Student, mother of eight finds balance in a busy life
The Guth family gathers, smiling, on the steps of their Monroe, Wis. home. Melissa Guth and Steve Guth keep watch on their brood from the top step.
Melissa Guth, like many students, has to strike a balance between being a full-time student with her other commitments. Unlike most other students, Guth’s other main commitment is to her eight kids.
Even though they range from a 1-year-old to a 16-year-old who is starting to look at colleges, Guth manages to schedule time both for her family and for the schoolwork that is allowing her to become the first of her brothers and sisters to pursue a bachelor’s degree.
The daily routine begins at 6 a.m. when Guth and her husband wake their children and prepare them for the day. After dropping her youngest off with her parents and dropping the others off at school, Guth commutes an hour to campus from her home in Monroe, Wis.
Depending on the day, Guth is on campus until early afternoon or late evening before returning home to help with dinner and get the kids to bed by around 8 p.m.
“And then I start my homework,” Guth says.
Guth’s family includes four children from her first marriage, two children from her husband’s first marriage and two children that they have had together.
She had her first child when she was 17 and a junior in high school. A supporting family and school helped make it easier for her than many other teen mothers.
However, she says she felt distant from her friends who graduated and went to college while she, already married, entered the workforce.
“The people that I did fit in with, as far as they had the same kind of things going on in life, were 10 years older than me,” Guth says. “I didn’t really have anywhere that I fit. I felt very isolated, and trying to find my own place where I fit in the world was very difficult.”
She worked as an emergency medical technician (EMT) for six years alongside her first husband, a challenging job to balance with her young children, with late nights and constant trainings.
During the day and after she left her EMT position, she worked in the photo studios of Swiss Colony, a company that sells cheese and sausage but also owns catalogs focused on other products, where she helped create sets for the catalog pictures.
However, returning to school was still the long-term goal.
“It was something that I always wanted to do,” Guth says.
Guth attributes her return to school to the support of her husband, Steve Guth. He said it was difficult for her to go back to school because of her selfless care for her family and others. However, he continued to push her.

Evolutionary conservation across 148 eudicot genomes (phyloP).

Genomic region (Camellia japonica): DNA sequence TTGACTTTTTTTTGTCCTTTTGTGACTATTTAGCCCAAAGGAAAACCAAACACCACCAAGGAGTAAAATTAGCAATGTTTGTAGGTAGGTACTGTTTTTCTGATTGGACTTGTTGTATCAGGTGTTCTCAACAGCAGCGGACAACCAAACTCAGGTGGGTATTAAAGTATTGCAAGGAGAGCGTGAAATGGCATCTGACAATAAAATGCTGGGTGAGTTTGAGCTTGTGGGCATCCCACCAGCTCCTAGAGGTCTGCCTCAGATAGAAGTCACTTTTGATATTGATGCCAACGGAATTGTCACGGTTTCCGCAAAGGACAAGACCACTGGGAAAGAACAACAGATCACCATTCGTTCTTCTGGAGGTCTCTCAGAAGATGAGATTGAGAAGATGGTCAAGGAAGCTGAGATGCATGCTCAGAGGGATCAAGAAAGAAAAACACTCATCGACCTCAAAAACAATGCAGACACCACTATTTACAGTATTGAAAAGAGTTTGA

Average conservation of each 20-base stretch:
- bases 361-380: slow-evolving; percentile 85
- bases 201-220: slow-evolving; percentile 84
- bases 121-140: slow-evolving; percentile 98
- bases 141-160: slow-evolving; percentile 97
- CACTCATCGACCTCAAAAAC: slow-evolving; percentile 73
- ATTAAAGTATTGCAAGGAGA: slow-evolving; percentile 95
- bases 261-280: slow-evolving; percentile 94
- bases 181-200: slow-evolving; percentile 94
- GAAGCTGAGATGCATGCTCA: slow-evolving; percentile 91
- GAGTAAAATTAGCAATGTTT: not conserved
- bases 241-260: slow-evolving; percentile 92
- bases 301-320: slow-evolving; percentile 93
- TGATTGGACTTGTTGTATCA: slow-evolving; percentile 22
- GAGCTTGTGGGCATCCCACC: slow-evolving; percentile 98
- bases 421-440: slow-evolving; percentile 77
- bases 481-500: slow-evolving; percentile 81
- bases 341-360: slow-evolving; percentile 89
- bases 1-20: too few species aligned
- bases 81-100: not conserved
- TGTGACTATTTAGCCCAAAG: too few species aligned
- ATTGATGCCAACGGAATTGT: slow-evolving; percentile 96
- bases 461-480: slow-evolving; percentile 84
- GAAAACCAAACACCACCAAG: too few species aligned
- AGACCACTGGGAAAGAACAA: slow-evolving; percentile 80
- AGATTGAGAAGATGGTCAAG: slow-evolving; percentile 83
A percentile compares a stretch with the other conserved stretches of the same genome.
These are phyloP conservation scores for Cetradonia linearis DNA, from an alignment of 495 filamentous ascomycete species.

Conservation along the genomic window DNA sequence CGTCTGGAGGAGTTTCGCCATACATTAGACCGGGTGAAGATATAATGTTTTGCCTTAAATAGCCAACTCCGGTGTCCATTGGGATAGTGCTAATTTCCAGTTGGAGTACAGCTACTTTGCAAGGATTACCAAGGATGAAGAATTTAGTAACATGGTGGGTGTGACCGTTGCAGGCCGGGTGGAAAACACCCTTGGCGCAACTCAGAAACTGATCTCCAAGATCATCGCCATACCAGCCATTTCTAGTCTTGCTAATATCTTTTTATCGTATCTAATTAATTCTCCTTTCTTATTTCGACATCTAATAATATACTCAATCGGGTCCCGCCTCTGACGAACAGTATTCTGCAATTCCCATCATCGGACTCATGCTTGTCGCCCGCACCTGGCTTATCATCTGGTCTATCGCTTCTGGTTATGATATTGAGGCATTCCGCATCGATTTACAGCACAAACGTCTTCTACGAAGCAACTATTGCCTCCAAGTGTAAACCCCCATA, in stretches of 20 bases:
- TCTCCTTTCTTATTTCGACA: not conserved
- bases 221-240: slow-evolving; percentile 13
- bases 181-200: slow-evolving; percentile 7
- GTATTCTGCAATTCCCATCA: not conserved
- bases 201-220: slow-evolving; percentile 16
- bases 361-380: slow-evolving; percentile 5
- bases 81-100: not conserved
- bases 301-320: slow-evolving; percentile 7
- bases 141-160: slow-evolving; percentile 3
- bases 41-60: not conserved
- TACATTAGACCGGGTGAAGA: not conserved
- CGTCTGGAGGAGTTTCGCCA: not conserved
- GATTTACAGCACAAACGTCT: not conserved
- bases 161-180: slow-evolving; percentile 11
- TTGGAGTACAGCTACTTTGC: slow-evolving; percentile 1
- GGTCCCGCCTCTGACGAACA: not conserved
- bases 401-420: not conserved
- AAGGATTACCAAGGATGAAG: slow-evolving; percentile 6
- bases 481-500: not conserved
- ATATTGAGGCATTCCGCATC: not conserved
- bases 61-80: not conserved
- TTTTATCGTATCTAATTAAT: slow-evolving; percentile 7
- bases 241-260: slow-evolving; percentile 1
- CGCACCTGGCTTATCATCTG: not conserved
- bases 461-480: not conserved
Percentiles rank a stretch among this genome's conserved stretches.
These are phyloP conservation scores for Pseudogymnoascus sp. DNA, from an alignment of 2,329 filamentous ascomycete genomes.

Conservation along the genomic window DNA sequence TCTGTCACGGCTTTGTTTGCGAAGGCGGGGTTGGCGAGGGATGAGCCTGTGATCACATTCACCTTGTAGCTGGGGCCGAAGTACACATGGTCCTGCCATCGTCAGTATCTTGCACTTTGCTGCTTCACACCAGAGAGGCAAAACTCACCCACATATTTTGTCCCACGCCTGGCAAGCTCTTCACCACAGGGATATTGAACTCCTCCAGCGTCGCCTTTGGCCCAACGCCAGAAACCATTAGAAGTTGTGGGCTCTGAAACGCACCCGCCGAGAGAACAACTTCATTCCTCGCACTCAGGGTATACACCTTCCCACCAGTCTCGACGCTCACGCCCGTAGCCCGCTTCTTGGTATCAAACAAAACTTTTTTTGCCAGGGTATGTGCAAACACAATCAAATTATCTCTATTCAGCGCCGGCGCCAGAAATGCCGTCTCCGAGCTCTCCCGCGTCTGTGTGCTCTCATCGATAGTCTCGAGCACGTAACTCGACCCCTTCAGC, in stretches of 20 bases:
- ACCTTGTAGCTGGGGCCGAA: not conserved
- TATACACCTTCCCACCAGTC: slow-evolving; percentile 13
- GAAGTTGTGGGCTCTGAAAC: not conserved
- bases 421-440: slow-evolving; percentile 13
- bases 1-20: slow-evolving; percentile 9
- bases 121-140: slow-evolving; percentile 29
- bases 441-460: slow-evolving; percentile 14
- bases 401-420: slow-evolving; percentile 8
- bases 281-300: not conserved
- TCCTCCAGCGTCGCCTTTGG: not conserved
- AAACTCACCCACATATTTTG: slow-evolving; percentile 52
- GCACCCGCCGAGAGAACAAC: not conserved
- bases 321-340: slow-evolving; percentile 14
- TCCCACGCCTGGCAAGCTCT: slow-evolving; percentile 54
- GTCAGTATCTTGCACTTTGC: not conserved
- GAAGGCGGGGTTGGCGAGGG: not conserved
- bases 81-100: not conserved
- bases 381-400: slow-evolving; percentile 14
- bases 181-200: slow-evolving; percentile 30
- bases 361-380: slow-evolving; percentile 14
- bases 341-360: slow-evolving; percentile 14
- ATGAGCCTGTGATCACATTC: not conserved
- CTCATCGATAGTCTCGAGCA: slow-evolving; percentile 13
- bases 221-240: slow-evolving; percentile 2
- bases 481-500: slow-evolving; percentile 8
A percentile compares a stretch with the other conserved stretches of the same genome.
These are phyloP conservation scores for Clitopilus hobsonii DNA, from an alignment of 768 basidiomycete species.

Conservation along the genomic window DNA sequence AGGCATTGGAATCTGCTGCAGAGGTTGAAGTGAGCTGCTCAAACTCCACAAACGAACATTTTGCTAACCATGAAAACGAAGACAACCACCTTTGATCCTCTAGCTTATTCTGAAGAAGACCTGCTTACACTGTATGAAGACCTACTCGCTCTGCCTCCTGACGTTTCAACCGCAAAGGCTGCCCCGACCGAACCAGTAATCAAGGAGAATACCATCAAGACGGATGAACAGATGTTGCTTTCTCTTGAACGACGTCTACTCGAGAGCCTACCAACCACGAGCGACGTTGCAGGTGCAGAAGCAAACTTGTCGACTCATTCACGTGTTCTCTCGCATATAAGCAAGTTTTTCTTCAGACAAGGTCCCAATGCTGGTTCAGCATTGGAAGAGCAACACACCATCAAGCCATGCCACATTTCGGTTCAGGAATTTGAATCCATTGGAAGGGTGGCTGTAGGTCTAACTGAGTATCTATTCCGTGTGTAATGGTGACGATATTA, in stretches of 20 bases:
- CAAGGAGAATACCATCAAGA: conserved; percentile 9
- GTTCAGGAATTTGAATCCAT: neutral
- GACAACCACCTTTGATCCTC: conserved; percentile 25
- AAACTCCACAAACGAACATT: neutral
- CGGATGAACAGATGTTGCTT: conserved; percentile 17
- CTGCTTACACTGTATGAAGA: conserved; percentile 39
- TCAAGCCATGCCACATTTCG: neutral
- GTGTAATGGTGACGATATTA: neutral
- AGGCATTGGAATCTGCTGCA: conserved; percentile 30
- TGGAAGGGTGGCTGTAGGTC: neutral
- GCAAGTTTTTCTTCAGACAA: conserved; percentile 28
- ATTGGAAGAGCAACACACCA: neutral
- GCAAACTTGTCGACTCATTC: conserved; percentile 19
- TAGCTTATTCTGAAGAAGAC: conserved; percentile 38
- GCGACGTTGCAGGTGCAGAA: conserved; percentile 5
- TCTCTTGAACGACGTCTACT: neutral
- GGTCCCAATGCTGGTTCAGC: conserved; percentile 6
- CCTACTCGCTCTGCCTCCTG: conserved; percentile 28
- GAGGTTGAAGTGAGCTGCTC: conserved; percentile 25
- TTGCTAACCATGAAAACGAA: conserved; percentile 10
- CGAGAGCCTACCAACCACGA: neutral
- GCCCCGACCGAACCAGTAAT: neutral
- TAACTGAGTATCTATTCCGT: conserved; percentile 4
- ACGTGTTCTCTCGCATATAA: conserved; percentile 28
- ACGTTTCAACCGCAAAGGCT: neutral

“I saw in her the endless possibilities that I see in someone who hasn’t had the chance to go any further,” he says. “I thought she would love being able to do some certain things and I wanted her to figure out what those were. I really thought it was an awesome opportunity to her and I was very excited – somewhat daunted, but very excited.”
“It’s been an entire family effort to make sure this dream is able to happen.”
Steve Guth, Melissa’s husband
He noted that scheduling has always posed a difficulty in making sure he and Melissa had enough time for their children and themselves. With family excursions in their 15-passenger van, he noted that sometimes they have to take a break such as the two of them attending Melissa’s first Badger football game during Homecoming week.
He added the support of both sides of the family has been critical in giving Melissa the chance to return to school.
“It’s been an entire family effort to make sure this dream is able to happen,” he says.
Guth attended Madison Area Technical College to satisfy her breadth requirements, often studying math similar to what her 16-year-old was studying. She says they would have competitions on who could do better on various topics.
However, her long-term goal was always to transfer to UW–Madison to pursue a degree in social work.
“It was always the plan,” Guth says. “I never imagined that I could get in. …I actually didn’t have anything else planned. If I didn’t get in, I wasn’t sure what I was going to do because I didn’t really want to go anywhere else.”
Mary Paulauskis, UW School of Social Work academic adviser, describes Guth as an enthusiastic student dedicated to the field of social work.
“What I remember the most about her was her talking about the privilege about coming to the UW,” Paulauskis says. “I kind of had this revival of pride about the university. I thought that was wonderful to acknowledge the privilege of it.”
“If you really want to do something, you can do it. I’m proof positive of that.”
According to Paulauskis, adult students returning to the school are common since social work requires people with a variety of life experiences. While those students still make up a minority of students in the school, their experiences bring a diversity of background and perspectives to classroom discussions.
Guth says she turned toward social work as a way of improving people’s lives. She plans to work with children and families after graduating, but might also pursue a master’s degree.
Coming to the school has taught her things that she never knew about herself and demonstrated she can be a full-time student and mother.
“If you really want to do something, you can do it,” Guth says. “I’m proof positive of that.”